Foundation’s Edge by Isaac Asimov
My rating: 5 of 5 stars
Spectacular! Finally, a Foundation book worthy of its reputation and legacy. I found the Foundation Trilogy to be quite mediocre, at best, and even gave the second one just one star and couldn’t even finish it, it was so bad. The writing was horrible in the first three books, the characters undeveloped, the plotlines flat, the technology rather pathetic with far too much reliance on nuclear energy 20,000 years in the future. The books sucked. But this one, written 30 years later, shows a maturity in the writing style, a certain growth, and while no one can ever confuse Asimov’s ability to create character development with “real” writers, he certainly improves it in this book. So, too, the plot is decidedly better, more intricate, more intriguing, the book may even be viewed as a page turner! What a pleasant surprise.
Foundation’s Edge focuses on Foundation Councilman Golan Trevize, whose ideas about the existence of the Second Foundation get him in a great deal of trouble. Likewise, a young Speaker of the Second Foundation, also aware that something is completely wrong with the Seldon Plan, is viewed as a troublemaker. Trevize is arrested and exiled for his challenge to the Mayor of the Foundation. He is given a secret mission – to find the Second Foundation and determine what it is up to and then to report back. The Second Foundation’s Speaker’s goal is to find who is manipulating the Seldon Plan outside the Second Foundation, as he is now convinced is happening. These two mysteries and men are destined to find one another and then, what happens, happens.
Trevize takes historian Jan Pelorat, an unknown academic who believes, bizarrely, that humans, now spread over a zillion planets, actually originated on a single planet: Earth. Pelorat unwittingly joins Trevize as a cover for his search for the Second Foundation. Pelorat is obsessed with Earth. Why did people leave Earth 20,000 years ago? For instance, why are there no records of its history or location anywhere, just rumors? Was Earth destroyed by radioactivity? Did a war between robots and humanity force humans to flee the planet to establish new worlds?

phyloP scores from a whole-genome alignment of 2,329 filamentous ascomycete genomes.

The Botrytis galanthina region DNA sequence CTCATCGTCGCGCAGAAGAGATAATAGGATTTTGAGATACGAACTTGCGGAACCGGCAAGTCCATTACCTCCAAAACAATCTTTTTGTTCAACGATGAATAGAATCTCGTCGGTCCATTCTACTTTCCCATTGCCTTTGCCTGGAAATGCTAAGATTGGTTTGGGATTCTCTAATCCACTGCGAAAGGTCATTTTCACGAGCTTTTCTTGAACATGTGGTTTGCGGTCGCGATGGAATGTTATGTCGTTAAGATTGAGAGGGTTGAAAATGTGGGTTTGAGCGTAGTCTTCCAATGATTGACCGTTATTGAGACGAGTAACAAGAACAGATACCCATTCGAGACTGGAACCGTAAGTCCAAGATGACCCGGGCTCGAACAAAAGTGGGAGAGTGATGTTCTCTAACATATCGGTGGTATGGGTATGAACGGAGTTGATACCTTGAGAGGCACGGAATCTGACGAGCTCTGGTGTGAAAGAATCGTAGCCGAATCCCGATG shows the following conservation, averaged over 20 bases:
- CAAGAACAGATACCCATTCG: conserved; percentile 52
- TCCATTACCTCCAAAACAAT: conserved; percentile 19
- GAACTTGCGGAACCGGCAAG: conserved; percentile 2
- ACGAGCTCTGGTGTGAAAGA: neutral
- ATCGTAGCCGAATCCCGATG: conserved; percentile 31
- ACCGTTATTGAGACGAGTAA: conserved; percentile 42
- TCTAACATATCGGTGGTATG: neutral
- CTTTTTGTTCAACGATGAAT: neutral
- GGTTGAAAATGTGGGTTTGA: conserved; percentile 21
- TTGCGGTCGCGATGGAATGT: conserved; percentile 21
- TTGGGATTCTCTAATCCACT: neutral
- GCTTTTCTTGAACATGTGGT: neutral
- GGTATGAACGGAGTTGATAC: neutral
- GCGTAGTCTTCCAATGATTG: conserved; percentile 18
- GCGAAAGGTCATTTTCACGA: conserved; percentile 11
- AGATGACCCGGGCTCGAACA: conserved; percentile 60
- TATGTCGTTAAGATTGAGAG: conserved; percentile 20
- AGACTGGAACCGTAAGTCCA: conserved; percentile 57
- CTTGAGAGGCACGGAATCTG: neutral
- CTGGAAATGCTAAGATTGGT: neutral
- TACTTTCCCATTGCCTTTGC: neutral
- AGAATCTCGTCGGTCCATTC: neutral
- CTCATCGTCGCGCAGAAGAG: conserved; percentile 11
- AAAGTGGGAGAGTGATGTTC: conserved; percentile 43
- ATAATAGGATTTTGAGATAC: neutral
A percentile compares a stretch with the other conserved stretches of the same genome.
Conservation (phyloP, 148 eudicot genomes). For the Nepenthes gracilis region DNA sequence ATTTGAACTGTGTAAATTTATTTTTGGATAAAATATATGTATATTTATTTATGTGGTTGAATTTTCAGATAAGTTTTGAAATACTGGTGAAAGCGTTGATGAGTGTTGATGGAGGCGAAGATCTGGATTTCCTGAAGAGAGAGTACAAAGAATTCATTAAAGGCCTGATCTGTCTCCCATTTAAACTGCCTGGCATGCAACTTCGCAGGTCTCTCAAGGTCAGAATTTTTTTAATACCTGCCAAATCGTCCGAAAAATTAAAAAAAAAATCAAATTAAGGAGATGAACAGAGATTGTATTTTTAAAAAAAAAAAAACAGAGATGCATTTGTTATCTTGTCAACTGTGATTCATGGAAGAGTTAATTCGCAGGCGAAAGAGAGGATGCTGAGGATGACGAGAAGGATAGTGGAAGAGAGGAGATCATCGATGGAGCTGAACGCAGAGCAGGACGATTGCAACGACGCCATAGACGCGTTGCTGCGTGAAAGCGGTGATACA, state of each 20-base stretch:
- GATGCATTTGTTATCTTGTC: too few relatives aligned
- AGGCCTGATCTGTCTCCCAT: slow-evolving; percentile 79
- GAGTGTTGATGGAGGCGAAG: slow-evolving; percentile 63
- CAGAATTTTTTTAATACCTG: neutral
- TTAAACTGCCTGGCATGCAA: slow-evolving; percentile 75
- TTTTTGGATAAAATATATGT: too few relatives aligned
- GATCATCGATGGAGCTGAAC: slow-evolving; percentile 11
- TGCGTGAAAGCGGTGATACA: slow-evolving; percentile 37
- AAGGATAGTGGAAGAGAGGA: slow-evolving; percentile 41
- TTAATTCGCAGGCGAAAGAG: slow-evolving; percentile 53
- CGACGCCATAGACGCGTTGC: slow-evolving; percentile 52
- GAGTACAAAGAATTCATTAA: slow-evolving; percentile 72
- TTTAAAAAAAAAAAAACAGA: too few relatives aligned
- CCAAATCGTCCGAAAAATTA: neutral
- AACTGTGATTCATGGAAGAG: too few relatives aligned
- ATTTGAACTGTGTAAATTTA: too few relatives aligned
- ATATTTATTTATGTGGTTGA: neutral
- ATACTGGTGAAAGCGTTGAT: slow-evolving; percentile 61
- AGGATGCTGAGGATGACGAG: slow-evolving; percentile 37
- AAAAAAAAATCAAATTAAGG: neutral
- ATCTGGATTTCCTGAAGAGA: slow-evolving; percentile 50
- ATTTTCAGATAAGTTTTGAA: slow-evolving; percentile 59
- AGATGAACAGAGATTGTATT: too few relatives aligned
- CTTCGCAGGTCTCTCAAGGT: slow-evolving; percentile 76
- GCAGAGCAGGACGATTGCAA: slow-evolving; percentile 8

Speaker Gendibal takes as his companion a Hamish woman named Novi, whom he will use as a mental alarm in the event anyone or anything attempts to take his mind over. Novi ends up playing a significant role in this book.
Foundation Mayor Branno leads a fleet of five warships to the mysterious planet Trevize and Pelorat locate, Gaia, a planet found on no maps or in no databases anywhere. Trevize, Gendibal, and Branno all appear at Gaia simultaneously and discover something unbelievable. And something unbelievable happens to end the novel.
There is another book Asimov apparently wrote after this book and this one was so good that I’ll probably buy that one and read it too. I hope it’ll be nearly as decent as this was. I also know there are now preludes to the original trilogy, but as I hated the trilogy so much, I doubt I’m interested in reading any preludes. This book is superior, a most excellent book, and while it helps to have read the trilogy, I’m not certain it’s necessary – it can probably be read as a stand alone book. Even though it’s over 425 pages, it doesn’t feel long and is a quick read. Definitely worth the investment. Strongly recommended.